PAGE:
"The danger here is that we could fail, not because of resources or willingness, but because we are not smart in every single one of our moves," Andrade told me. "Making something as complex (as the whole Yachay project) happen is not trivial. It requires a lot of knowledge, smarts, and strategy."
He says he's been talking with Ramirez about a slower approach to building the university at the center of Yachay. Rather than diving right in and opening a world-class experimental university with cutting-edge facilities, he suggests starting with more theoretical and computational research that requires little more than decent computer systems and enthusiastic teachers and students to get off the ground.
"Because it's easier than doing experimental research and running things like a clean room or nanotech lab at a university that's never run one," he said. "As the school gets stronger and bigger and better, then maybe you get a clean room."
At the moment, Yachay University plans to start operations "at the end of 2013" with two initial programs -- a bachelor's degree in applied mathematics and a graduate program for bioorganic chemistry. The official promotional video from Ecuador's government below shows how it hopes Yachay University will take shape.
But perhaps the biggest thing standing in the way of Ecuador taking a big ol' bite out of that Yachay-flavored pie in the sky is the "Field of Dreams" question -- if you build it, will they actually come?
"Money can buy infrastructure," Andrade says, "but it can't buy you excellence or international relations with strategic partners that make things happen."
He cites the example of Saudi Arabia's King Abdullah University of Science and Technology, which opened in 2009 after a gorgeous campus was built in just two years, but hasn't exactly seen top academics flocking to campus to pursue their research.
"We will face similar challenges here," Andrade adds.
So how do you attract big-time scientists to your crib? Invite the biggest-time science name you can think of to come check it out.
Inviting Stephen Hawking
Professor Stephen Hawking accepted an invitation to visit Ecuador earlier this year to offer support and advice on moving forward with Yachay. At the last moment, Hawking was forced to cancel the trip due to health concerns, but the endorsement of the concept was good for some press.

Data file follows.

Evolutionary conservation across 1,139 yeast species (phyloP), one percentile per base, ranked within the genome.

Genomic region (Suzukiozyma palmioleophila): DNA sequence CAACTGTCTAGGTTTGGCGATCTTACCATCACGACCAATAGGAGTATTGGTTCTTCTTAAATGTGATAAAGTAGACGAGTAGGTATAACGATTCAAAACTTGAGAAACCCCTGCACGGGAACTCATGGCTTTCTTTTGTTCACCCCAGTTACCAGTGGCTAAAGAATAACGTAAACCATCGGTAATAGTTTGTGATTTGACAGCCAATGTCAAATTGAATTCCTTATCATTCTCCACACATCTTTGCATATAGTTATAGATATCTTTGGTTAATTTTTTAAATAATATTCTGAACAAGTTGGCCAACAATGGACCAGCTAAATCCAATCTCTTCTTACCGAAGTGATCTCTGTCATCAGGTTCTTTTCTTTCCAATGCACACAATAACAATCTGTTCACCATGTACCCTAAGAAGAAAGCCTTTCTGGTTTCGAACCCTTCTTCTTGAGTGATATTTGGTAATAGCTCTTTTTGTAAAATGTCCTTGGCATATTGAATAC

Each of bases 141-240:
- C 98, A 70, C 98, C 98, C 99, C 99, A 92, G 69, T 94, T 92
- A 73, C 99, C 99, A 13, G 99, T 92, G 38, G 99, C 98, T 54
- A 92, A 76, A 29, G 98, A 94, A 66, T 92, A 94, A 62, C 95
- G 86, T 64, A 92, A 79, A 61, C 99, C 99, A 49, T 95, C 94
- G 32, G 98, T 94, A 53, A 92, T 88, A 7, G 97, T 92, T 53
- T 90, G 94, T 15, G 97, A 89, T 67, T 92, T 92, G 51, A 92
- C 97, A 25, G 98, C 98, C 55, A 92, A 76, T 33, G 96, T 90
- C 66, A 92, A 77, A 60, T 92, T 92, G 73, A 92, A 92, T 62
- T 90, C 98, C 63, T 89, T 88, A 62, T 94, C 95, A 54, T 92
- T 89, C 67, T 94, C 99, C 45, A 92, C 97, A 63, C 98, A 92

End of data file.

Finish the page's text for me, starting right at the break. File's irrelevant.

Presuming the university does get off the ground, the next step is to convince an even broader array of researchers, entrepreneurs, and companies to invest in the concept and move some part of their operation to the Latin American (and more geographically accurate) version of a modern Middle Earth.
The good news for this pitch is that Quito is only about a four-hour flight from Miami. The bad news is that Ecuador offers none of the substantial supply chains and other competitive advantages (except perhaps low labor costs) that have turned eastern Asia, particularly China, into the world's factory.
If you build it, perhaps Stephen Hawking will come, but that doesn't mean that you'll get the rest of them to come to be able to build the rest of it.
And yet, history has shown us the status quo can be smashed, and miracle turnarounds on a scale much larger than that of modern-day Ecuador (see Japan, South Korea, Apple, and a little place called China) have come to define the technological world we live in today.
Over the next few years we'll be able to watch and see if Yachay grows to create a new center of gravity for innovation along the equator. Project manager Ramiro Moncayo says classes at Yachay could be in session by the end of 2013, but CalTech's Andrade suspects it will be five years before the university begins to realize its full potential. Andrade told me it will likely take another decade or two beyond that point for the rest of the vision -- research centers, tech incubators, an industrial park, and surrounding cosmopolitan city -- to materialize. But he says it could be well worth the wait.
"This could be a game changer, and that's a great thing."